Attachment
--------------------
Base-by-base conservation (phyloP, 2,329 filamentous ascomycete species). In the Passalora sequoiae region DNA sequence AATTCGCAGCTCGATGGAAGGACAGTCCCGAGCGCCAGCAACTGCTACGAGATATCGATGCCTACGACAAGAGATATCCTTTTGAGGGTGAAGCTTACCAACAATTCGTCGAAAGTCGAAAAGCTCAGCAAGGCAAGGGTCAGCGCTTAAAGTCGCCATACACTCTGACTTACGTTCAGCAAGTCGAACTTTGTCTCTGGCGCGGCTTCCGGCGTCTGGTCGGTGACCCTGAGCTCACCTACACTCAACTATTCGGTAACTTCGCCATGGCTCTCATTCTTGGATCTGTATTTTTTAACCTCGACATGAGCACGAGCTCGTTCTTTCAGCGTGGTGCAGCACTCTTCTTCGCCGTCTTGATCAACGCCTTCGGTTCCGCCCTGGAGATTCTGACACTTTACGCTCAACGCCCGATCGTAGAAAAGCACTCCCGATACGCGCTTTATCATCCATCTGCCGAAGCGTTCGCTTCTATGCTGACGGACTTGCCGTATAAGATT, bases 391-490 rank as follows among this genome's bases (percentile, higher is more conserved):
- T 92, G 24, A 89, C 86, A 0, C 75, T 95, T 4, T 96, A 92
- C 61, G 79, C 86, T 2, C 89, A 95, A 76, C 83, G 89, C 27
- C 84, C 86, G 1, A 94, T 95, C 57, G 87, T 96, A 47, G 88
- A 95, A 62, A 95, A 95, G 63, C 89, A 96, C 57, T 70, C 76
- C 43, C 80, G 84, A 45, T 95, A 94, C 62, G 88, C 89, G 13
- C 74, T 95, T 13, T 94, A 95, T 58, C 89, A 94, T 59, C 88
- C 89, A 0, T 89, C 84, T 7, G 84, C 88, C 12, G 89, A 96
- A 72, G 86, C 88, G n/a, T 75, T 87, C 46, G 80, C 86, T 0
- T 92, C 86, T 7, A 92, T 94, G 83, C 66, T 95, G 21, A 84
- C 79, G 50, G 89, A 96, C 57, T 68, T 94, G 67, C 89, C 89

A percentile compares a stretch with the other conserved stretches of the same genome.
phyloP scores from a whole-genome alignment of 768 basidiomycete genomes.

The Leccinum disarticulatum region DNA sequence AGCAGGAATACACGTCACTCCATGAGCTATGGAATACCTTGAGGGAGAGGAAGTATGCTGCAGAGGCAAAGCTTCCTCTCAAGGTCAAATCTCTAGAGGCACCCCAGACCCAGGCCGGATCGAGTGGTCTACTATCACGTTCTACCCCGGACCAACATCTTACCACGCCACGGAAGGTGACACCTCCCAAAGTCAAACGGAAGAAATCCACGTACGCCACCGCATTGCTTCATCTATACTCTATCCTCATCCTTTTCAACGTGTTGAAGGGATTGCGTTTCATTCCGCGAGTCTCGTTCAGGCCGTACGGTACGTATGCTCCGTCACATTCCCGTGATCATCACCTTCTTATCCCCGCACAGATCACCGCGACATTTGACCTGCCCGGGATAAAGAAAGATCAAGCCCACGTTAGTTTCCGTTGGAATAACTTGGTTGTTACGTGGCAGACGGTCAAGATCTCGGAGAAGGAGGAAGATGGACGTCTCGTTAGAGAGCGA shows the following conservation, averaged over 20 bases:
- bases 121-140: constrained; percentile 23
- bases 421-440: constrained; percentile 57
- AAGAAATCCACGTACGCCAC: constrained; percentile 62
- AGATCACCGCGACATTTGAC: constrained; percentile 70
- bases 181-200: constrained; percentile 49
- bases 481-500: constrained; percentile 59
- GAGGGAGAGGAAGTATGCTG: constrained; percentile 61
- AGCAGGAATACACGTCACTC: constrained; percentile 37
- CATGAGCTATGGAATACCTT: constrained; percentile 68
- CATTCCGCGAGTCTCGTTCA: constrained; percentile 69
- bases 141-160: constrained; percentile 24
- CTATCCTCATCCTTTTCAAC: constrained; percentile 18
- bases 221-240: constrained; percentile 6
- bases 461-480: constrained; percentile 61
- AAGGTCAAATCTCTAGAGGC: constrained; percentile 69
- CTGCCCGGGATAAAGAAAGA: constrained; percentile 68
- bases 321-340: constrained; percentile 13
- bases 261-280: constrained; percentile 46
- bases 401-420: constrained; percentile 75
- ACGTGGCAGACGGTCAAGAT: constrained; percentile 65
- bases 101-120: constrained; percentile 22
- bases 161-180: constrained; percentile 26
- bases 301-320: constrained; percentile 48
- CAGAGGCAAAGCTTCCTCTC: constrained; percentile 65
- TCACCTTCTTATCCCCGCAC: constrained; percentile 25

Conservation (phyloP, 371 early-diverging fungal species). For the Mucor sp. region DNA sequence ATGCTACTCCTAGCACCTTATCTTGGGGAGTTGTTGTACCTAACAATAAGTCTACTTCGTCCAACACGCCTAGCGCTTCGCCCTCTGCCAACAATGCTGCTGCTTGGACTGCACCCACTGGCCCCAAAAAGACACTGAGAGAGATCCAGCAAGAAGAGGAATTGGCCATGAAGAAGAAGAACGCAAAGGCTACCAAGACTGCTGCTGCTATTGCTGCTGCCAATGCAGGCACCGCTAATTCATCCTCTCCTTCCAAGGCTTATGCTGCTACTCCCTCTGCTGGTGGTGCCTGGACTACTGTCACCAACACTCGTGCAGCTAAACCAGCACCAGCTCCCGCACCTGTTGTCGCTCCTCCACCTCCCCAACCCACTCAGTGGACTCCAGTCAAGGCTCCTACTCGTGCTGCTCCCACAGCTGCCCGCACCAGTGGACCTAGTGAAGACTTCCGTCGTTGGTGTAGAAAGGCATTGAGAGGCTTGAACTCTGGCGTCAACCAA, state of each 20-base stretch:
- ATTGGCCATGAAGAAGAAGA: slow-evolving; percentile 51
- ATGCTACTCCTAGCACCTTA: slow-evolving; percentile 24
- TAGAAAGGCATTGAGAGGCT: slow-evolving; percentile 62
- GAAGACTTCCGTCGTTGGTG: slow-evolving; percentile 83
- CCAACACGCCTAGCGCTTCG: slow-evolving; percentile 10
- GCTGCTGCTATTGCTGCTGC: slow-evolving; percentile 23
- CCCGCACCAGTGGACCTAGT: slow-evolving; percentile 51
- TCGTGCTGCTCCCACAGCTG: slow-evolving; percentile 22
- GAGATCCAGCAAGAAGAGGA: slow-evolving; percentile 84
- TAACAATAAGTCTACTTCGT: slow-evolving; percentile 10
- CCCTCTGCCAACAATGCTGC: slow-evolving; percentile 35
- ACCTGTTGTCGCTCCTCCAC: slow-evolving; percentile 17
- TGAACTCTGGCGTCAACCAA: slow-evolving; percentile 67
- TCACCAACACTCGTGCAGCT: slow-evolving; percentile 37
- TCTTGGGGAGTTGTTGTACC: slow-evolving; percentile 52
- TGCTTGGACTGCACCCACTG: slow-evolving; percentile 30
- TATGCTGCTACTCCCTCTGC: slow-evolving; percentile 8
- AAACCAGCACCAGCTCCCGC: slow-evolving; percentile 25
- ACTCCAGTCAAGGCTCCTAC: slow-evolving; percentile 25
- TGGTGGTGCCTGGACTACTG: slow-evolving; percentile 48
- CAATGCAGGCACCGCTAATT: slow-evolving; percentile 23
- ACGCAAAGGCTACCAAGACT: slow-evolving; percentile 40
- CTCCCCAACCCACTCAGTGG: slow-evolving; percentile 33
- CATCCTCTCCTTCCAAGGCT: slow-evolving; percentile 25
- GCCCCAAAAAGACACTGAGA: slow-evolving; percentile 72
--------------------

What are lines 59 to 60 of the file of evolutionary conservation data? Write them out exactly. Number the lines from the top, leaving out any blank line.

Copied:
- ACTCCAGTCAAGGCTCCTAC: slow-evolving; percentile 25
- TGGTGGTGCCTGGACTACTG: slow-evolving; percentile 48